# Notes:Stone-Weierstrass theorem

## Overview

I have come up with something that is not logically equivalent to the form in the lecture notes. I document them here in the hope of showing it to someone who can tell me what form to commit to.

I claim B is strictly corollary to [ilmath]A[/ilmath], that is A[ilmath]\implies[/ilmath]B but B (does not imply) A

• TODO: Find LaTeX not implies symbol [ilmath]\not{\implies} [/ilmath] is awful, [ilmath]\nRightarrow[/ilmath] is too short

## Forms

### A

Let [ilmath](K,\mathcal{ J })[/ilmath] be a compact topological space and let [ilmath]\mathcal{A}\in\mathcal{P}([/ilmath][ilmath]C(K,\mathbb{K})[/ilmath][ilmath])[/ilmath] be givenImportant:[Note 1] such that:

1. [ilmath]\mathcal{A} [/ilmath] is a sub-algebra[Note 2] of [ilmath]C(K,\mathbb{K})[/ilmath]
2. [ilmath]\forall x\in K\exists f\in\mathcal{A}[f(x)\neq 0][/ilmath] - [ilmath]\mathcal{A} [/ilmath] vanishes at no points in [ilmath]K[/ilmath]
3. [ilmath]\forall x_1,x_2\in K\big[x_1\neq x_2\implies \exists f\in \mathcal{A}[f(x_1)\neq f(x_2)]\big][/ilmath] - [ilmath]\mathcal{A} [/ilmath] separates points in [ilmath]K[/ilmath]
4. [ilmath]\forall f\in\mathcal{A}\exists g\in\mathcal{A}\forall x\in K[f(x)\eq (g(x))^\ast][/ilmath][Note 3] - [ilmath]\mathcal{A} [/ilmath] is closed under complex conjugate

Then [ilmath]\mathcal{A} [/ilmath] is dense in [ilmath]C(K,\mathbb{K})[/ilmath] where [ilmath]C(K,\mathbb{K})[/ilmath] is considered with the uniform norm (AKA: infinity norm, sup norm), $\Vert\cdot\Vert_\infty:f\mapsto\mathop{\text{Sup} }_{x\in K}(\vert f(x)\vert)$.

### B

Let [ilmath](K,d)[/ilmath] be a compact metric space, Let [ilmath]\mathcal{A}\in\mathcal{P}([/ilmath][ilmath]C(K,\mathbb{R})[/ilmath][ilmath])[/ilmath] such that:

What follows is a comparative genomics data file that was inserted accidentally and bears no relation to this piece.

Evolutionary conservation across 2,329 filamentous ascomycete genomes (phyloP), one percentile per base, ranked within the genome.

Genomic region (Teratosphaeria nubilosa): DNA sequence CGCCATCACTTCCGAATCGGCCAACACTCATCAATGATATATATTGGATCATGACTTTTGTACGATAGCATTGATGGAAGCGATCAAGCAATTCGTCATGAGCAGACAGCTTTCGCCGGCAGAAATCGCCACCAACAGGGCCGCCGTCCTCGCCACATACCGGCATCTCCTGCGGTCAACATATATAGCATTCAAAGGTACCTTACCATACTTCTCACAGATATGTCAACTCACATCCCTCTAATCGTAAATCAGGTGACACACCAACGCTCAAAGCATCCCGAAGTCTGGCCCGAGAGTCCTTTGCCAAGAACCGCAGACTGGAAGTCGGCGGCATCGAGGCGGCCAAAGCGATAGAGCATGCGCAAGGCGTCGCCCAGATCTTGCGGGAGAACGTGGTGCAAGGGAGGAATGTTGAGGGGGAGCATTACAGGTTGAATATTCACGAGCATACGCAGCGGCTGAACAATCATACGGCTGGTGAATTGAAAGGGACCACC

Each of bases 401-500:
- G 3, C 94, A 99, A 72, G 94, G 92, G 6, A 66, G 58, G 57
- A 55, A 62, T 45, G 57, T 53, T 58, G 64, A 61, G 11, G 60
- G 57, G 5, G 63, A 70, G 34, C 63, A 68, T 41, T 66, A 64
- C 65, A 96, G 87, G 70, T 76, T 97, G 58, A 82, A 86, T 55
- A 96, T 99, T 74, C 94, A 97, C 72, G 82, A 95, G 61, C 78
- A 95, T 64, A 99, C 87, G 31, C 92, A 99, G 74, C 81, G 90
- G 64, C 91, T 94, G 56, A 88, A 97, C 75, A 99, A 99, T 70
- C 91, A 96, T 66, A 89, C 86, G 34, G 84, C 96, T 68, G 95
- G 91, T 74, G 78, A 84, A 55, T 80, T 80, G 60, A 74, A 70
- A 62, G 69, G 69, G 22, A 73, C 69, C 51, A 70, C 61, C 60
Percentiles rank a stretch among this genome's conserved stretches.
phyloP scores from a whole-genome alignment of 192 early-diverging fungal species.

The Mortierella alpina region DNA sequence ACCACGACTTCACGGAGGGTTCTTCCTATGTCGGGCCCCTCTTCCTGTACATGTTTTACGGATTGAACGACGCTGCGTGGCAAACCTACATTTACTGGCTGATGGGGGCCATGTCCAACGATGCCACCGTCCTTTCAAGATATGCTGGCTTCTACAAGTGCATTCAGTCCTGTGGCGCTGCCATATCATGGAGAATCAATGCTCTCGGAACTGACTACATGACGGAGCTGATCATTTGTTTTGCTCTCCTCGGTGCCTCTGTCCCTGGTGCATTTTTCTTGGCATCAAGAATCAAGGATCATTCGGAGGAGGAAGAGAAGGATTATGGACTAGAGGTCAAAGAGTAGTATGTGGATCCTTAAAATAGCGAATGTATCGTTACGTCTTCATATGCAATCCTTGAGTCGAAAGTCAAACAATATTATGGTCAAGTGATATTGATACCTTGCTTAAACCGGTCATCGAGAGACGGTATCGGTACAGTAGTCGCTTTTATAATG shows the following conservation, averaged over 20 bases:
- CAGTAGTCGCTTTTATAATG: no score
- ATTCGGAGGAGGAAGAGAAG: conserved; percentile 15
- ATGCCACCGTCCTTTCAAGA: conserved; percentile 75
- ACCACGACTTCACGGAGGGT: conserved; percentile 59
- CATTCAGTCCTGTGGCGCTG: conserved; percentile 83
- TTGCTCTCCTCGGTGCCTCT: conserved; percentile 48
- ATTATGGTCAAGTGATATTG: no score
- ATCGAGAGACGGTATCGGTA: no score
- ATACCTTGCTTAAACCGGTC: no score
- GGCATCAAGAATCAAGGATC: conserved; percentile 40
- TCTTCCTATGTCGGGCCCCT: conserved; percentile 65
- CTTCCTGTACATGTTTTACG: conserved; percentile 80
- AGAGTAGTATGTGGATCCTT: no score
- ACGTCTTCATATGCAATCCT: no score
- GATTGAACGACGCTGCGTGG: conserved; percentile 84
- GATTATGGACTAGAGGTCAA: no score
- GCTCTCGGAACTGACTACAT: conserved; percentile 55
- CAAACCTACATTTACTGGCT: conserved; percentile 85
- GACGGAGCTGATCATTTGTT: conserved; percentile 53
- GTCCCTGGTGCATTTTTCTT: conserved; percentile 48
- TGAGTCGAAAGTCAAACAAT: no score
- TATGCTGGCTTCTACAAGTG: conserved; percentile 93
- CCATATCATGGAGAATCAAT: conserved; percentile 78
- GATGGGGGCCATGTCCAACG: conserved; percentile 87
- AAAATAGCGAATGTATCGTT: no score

1. [ilmath]\mathcal{A} [/ilmath] is a sub-algebra of [ilmath]C(K,\mathbb{R})[/ilmath]
2. [ilmath]\exists c\in\mathbb{R}\exists f\in\mathcal{A}\forall x\in K[c\neq 0\wedge f(x)\eq c][/ilmath][Note 4] - there exists a non-zero constant function in [ilmath]\mathcal{A} [/ilmath]
3. [ilmath]\forall x_1,x_2\in K\big[x_1\neq x_2\implies \exists f\in \mathcal{A}[f(x_1)\neq f(x_2)]\big][/ilmath] - [ilmath]\mathcal{A} [/ilmath] separates points in [ilmath]K[/ilmath]

Then [ilmath]\mathcal{A} [/ilmath] is dense in [ilmath]C(K,\mathbb{R})[/ilmath] - where [ilmath]C(K,\mathbb{R})[/ilmath] is considered with the uniform norm (AKA: infinity norm, sup norm), $\Vert\cdot\Vert_\infty:f\mapsto\mathop{\text{Sup} }_{x\in K}(\vert f(x)\vert)$

## Proof of claim

### Proof that [ilmath]A\implies B[/ilmath]

Let the conditions of B be given. I.e. a compact metric space and so forth. All metric spaces are topological spaces (see topology induced by a metric) so that is met. Claim A covers both [ilmath]\mathbb{K}:\eq\mathbb{R} [/ilmath] and [ilmath]\mathbb{K}:\eq\mathbb{C} [/ilmath] - we have this covered by the first case. We require [ilmath]\mathcal{A} [/ilmath] to be a sub-algebra, the existence of a constant non-zero function implies the vanishes nowhere condition of A. They both require the separation of points, because B deals with [ilmath]\mathbb{R} [/ilmath] the complex conjugate thing is satisfied as the complex conjugate of a real valued function is just itself.

Thus by A we have B. As required.

### Proof that [ilmath]B[/ilmath] doesn't imply [ilmath]A[/ilmath]

Suppose we have a non-metricisable topological space, we cannot invoke A to speak of its truth or falseness.